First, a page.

Cocaine may speed up the aging of the brain, according to new research that finds that people who are addicted to the drug lose twice the brain volume each year as non-drug users.
As the brain ages, it inevitably loses gray matter, the part of brain tissue made up of neuron cell bodies. Loss of gray matter is linked with many of the signs of old age, including memory problems and other declining cognitive abilities, said study researcher Karen Ersche, a neuroscientist at the University of Cambridge.
Middle-age cocaine-dependent people show many of the signs of aging, including cognitive decline, Ersche told LiveScience. To look at the underlying cause, she and her colleagues used magnetic resonance imaging (MRI) to measure gray matter volume in 60 adults with cocaine dependence and 60 adults without substance-use troubles who were similar to the cocaine-abusing volunteers in age, gender and verbal IQ.
They found that cocaine-dependent adults showed twice the gray matter loss as their healthy counterparts: 3.08 milliliters per year in cocaine users versus 1.69 milliliters per year in people without substance abuse. [Best Games to Keep Your Brain Sharp]
The results held true even after those cocaine users who were also alcohol-addicted (16 individuals) were removed from the analysis, pointing to the drug as a cause. Although it's not possible to experiment on the human brain, animal studies suggest that cocaine-related brain atrophy may be related to oxidative stress, Ersche said. Oxidative stress is caused by the production of unstable molecules called reactive oxygen species; when the body can't remove these molecules or repair the damage they cause, disease can result.
"We have a growing number of older people seeking treatment for drug problems," Ersche said. "The Baby Boomer generation is a generation that has used more drugs than any generation before them, so they actually may suffer from an accelerated aging process, and we need to take this into account when we provide treatment."
About 21 million people use cocaine worldwide, a number that includes one-time users; In the United States, about 1 percent of the population older than 12 currently uses the drug, according to the Office of National Drug Control Policy. Nonetheless, older drug users tend to be invisible in public discourse and public policy, Ersche said. Treatment and prevention programs are skewed toward youth, she said, and little funding is available to study older adults. (The current study was funded by pharmaceutical company GlaxoSmithKline, and Ersche is supported by the Medical Research Council.)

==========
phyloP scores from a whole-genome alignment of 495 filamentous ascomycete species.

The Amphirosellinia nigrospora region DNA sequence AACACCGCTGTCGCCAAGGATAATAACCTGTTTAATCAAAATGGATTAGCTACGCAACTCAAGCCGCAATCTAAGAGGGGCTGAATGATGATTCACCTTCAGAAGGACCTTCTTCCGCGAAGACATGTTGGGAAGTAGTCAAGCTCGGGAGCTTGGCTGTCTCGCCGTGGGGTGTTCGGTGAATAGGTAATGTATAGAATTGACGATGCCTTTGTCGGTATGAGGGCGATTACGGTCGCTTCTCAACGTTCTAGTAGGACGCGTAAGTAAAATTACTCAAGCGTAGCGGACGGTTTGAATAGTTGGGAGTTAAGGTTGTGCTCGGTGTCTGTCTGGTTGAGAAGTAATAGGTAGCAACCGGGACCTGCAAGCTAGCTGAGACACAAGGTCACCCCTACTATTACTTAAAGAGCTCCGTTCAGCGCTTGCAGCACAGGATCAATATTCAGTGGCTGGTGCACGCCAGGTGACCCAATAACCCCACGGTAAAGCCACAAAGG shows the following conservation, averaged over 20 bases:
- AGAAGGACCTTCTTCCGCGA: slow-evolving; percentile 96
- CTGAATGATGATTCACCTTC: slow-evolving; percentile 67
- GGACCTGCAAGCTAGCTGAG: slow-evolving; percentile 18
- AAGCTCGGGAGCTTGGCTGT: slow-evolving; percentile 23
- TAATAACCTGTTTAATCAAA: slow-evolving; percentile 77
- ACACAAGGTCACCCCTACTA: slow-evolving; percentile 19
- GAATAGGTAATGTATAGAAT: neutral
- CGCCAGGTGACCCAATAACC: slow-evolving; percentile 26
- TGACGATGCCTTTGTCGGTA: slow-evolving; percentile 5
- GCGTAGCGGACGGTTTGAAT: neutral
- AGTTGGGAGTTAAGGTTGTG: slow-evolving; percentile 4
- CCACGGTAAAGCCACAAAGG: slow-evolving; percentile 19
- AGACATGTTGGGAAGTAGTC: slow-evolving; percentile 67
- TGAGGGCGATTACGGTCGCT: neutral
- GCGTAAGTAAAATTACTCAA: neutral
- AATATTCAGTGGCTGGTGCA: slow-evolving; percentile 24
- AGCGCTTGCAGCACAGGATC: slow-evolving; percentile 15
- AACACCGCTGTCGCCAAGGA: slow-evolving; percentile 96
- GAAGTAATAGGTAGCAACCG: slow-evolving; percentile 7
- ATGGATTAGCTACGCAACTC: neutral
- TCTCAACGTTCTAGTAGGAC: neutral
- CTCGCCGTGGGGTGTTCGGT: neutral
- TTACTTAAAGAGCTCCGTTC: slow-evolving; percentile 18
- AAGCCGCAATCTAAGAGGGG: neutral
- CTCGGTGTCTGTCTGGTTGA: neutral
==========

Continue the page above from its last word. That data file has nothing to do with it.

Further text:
"We need to study the symptoms of drug addiction in older people, because they are around and they are completely neglected at the moment," Ersche said. "They are undiagnosed, and some of the symptoms may be misunderstood as dementia, for example, or depression. … My study was just the first to show there is a problem here. But it just needs attention, and it needs funding."
Ersche and her colleagues reported their work Tuesday (April 24) in the journal Molecular Psychiatry.
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Stephanie Pappas is a contributing writer for Live Science, covering topics ranging from geoscience to archaeology to the human brain and behavior. She was previously a senior writer for Live Science but is now a freelancer based in Denver, Colorado, and regularly contributes to Scientific American and The Monitor, the monthly magazine of the American Psychological Association. Stephanie received a bachelor's degree in psychology from the University of South Carolina and a graduate certificate in science communication from the University of California, Santa Cruz.